Vesyole Rebyata

Sunday, May 6, 2018, 1:30 p.m.
, Dryden Theatre
  • Thumbnail Image: 
    Caption: 

    Vesyole Rebyata (1934)

Moscow Laughs, Grigoriy Aleksandrov, Soviet Union 1934
Print source: Österreichisches Filmmuseum (Austrian Film Museum), Vienna
Running time: 90 minutes

About the print

This print from 1958 is proof that not all production on nitrate stock stopped in 1951. It is a restoration made by Aleksandrov himself, partially re-dubbed because the original soundtrack had been damaged. It shows scratching that was already in the material in the 1950s and additional scratching from use. No repair was needed in preparation for this projection. Shrinkage: 0.98–1.2%

About the film

“When the Muscovites produce a film which does not mention Dnieprostroy, ignores the class struggle and contains no hint of editorial Marxism, it immediately becomes one of the great events of international cinema. The new Soviet jazz comedy at the Cameo, in its uniquely Russian blend of syncopated music and straightforward slapstick, is no more politically minded than a Laurel and Hardy picture. . . . It is a loud and brawling carnival, unashamed in its imitation of the bourgeois Hollywood technique, and curiously attractive even when it is being as subtle as a side of beef.”
– Andre Sennwald, New York Times, March 25, 1935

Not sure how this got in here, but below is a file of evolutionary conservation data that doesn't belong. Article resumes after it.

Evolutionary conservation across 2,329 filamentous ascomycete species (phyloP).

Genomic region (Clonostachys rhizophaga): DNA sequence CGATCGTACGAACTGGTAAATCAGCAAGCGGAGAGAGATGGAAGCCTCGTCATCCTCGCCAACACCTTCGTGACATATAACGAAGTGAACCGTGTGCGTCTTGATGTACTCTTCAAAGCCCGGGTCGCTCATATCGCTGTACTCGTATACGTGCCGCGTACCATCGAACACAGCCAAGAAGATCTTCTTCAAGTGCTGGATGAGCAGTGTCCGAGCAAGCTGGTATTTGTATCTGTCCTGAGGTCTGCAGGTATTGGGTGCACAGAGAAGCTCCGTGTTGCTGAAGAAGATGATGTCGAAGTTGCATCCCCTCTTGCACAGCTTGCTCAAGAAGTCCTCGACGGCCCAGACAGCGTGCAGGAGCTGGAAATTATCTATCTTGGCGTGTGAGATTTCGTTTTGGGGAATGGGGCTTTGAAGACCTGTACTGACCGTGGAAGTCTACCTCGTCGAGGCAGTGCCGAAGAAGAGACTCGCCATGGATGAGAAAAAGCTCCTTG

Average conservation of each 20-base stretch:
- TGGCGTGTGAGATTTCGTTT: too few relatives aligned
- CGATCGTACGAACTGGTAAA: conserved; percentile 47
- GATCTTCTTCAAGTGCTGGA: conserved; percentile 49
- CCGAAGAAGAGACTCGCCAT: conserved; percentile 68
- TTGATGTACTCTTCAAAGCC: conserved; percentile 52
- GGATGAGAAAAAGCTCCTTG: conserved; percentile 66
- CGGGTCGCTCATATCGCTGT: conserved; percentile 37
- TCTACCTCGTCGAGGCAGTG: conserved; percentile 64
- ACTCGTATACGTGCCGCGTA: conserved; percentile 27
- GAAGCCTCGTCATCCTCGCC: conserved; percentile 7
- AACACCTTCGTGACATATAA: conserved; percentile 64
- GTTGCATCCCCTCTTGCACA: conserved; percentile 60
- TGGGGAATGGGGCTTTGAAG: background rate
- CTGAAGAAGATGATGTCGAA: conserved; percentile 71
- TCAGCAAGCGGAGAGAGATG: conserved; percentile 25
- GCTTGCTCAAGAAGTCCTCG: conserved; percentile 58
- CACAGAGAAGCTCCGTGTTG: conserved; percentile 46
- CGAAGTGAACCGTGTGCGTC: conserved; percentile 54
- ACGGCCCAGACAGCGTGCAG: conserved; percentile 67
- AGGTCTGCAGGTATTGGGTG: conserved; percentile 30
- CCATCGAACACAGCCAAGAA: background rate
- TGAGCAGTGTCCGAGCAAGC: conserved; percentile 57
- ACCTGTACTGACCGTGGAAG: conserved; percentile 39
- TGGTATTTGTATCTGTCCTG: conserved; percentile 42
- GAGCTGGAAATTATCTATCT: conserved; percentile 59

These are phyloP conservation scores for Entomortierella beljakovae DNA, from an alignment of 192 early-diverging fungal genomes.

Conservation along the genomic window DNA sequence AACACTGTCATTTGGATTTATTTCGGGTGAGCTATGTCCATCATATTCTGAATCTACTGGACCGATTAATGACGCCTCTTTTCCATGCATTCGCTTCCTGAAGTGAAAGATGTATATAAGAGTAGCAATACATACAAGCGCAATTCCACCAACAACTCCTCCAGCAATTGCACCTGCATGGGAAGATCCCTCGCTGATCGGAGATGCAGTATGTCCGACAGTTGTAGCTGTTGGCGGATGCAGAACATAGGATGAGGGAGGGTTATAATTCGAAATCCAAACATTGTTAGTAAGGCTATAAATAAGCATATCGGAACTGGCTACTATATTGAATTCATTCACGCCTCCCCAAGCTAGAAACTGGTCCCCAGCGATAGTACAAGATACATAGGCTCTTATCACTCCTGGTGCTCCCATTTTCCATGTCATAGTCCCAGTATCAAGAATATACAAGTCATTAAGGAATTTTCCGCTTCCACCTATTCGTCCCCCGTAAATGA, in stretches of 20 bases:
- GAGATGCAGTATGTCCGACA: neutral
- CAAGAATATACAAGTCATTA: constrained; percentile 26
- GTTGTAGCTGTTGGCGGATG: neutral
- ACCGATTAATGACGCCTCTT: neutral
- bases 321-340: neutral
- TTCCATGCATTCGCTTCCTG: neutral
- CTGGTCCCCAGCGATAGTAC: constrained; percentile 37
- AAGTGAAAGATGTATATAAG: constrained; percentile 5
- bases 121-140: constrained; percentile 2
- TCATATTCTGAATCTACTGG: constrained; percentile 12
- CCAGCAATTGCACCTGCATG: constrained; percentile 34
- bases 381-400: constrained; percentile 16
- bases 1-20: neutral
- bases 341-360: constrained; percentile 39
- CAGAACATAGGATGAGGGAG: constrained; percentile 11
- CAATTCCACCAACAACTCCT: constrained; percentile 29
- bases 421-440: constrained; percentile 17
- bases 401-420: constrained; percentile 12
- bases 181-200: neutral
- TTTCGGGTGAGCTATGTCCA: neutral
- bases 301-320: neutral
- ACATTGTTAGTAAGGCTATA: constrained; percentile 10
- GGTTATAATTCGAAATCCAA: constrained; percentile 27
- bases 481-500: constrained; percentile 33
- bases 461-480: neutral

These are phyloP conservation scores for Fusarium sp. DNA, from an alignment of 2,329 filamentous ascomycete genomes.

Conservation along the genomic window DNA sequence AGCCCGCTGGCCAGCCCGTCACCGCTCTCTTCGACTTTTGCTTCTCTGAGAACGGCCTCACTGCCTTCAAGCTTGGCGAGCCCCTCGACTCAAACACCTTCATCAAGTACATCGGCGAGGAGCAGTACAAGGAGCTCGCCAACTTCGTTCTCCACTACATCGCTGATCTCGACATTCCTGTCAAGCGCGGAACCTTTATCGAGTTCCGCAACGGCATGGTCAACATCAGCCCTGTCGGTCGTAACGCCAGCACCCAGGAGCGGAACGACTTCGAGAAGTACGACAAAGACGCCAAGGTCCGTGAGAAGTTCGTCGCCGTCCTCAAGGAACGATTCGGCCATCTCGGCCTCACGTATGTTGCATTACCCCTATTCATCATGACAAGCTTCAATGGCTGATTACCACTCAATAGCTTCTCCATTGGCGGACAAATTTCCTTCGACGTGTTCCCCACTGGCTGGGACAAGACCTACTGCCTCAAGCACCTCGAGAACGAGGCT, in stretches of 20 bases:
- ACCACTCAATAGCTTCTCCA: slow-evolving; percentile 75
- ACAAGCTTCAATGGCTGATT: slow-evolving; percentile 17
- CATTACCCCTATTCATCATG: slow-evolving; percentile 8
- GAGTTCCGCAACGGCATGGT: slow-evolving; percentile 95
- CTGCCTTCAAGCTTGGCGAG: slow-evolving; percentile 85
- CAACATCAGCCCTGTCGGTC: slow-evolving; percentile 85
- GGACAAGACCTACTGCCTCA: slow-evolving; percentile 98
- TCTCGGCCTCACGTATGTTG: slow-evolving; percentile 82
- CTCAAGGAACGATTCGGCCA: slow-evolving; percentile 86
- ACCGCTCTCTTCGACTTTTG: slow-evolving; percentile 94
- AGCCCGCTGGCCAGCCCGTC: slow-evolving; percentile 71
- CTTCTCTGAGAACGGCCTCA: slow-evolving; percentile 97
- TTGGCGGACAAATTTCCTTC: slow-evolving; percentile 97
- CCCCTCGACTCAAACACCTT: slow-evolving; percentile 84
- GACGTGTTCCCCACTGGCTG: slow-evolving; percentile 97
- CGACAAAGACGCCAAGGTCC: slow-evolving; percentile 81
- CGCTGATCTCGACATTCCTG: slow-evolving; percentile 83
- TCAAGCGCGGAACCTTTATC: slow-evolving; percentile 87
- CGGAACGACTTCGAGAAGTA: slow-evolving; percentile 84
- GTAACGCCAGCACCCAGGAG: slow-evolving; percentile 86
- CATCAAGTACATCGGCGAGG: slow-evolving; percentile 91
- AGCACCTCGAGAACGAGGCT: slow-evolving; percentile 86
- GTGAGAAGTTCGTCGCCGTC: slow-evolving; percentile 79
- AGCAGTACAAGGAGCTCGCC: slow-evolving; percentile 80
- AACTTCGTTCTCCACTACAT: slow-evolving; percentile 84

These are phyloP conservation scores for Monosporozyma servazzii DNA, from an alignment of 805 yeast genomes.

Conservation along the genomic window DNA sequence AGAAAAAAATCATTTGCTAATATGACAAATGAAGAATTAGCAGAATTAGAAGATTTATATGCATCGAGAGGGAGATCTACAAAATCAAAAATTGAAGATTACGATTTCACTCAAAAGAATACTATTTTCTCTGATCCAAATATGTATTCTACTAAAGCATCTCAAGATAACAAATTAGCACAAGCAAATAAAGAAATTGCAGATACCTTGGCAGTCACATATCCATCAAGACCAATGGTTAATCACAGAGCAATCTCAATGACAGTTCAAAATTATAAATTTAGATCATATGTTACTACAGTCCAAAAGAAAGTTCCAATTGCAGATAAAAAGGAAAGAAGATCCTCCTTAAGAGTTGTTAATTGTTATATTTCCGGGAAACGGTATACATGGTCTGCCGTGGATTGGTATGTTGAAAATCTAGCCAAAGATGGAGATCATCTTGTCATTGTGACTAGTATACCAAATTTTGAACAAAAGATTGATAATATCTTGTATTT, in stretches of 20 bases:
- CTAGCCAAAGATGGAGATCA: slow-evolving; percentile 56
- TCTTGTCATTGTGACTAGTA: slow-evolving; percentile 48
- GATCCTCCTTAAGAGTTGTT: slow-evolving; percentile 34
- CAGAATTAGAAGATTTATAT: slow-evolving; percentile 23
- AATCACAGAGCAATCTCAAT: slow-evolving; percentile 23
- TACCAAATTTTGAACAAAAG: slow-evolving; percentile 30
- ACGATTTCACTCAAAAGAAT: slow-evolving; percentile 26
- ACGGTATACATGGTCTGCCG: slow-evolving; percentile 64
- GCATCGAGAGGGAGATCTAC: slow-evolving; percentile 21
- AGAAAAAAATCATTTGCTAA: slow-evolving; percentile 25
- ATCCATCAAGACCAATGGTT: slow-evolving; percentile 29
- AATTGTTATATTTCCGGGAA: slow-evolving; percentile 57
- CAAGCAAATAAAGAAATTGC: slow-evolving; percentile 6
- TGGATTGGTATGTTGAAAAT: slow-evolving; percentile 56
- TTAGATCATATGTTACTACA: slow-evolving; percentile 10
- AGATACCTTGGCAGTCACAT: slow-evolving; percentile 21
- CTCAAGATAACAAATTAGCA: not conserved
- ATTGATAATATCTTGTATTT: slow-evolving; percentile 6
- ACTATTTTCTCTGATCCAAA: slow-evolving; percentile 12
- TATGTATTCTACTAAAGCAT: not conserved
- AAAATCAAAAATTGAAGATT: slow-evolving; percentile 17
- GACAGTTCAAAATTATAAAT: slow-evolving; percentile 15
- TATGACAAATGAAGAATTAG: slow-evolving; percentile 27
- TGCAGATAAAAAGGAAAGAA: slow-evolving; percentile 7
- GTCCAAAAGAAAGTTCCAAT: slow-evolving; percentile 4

“After viewing Moscow Laughs, . . . some film observers are speculating as to what extent S. M. Eisenstein, the Russian director, was indebted to Grigoriy Aleksandrov for the pictorial effects he achieved in his productions. Aleksandrov, who directed Moscow Laughs as his first independent film, was associated with Eisenstein for many years. Together with their cameraman, Edouard Tisse, the three produced films which made cinema history.”
Los Angeles Times, September 29, 1935

“[The film] attempts to supply an antidote for the depressing spectacle of a starving peasantry, fired by patriotic zeal that usually has been grossly overdrawn, by presenting so exaggerated a picture of unbridled gayety as to defeat the disarming purpose for which it so desperately strives. No cross section of any citizenry . . . could comport itself with the sublime insanity of the principal participants of Moscow Laughs.
– Nelson B. Bell, Washington Post, June 16, 1935

Event Details

Sunday, May 6, 2018
1:30 p.m.
Dryden Theatre
$18 members
$20 nonmembers
$18 students with ID

Related